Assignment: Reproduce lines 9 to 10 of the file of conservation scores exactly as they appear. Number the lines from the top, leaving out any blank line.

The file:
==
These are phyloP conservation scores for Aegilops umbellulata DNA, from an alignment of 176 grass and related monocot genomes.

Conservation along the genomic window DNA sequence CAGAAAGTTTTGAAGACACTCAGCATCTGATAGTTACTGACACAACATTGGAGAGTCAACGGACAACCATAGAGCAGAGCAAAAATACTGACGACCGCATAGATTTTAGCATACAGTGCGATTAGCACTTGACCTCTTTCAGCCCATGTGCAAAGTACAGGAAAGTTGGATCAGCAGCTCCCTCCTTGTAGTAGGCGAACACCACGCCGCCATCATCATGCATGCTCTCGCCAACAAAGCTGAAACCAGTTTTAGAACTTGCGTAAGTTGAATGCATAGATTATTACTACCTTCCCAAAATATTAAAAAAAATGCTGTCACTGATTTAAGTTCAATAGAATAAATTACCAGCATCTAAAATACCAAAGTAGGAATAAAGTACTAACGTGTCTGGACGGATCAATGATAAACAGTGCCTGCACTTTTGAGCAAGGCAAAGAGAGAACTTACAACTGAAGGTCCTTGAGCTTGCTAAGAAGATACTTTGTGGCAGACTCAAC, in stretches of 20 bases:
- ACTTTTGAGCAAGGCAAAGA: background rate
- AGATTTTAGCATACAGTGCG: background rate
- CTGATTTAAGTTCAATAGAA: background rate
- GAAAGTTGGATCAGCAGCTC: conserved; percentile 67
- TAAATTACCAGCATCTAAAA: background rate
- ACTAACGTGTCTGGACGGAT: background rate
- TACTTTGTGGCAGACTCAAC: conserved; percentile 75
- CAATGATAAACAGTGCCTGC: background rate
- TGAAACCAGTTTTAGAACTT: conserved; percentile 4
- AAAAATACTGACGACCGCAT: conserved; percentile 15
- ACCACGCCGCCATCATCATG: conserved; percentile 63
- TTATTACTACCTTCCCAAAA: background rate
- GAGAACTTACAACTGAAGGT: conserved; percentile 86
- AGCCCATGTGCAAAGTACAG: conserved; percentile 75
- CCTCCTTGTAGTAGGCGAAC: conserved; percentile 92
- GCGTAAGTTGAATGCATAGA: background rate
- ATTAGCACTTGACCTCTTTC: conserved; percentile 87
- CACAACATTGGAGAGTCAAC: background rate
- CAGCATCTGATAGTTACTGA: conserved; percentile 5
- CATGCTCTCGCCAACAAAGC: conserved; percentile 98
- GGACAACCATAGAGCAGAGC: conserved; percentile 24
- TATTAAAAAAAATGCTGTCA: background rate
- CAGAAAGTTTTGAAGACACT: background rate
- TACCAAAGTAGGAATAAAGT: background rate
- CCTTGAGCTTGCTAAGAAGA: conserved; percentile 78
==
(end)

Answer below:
- TACTTTGTGGCAGACTCAAC: conserved; percentile 75
- CAATGATAAACAGTGCCTGC: background rate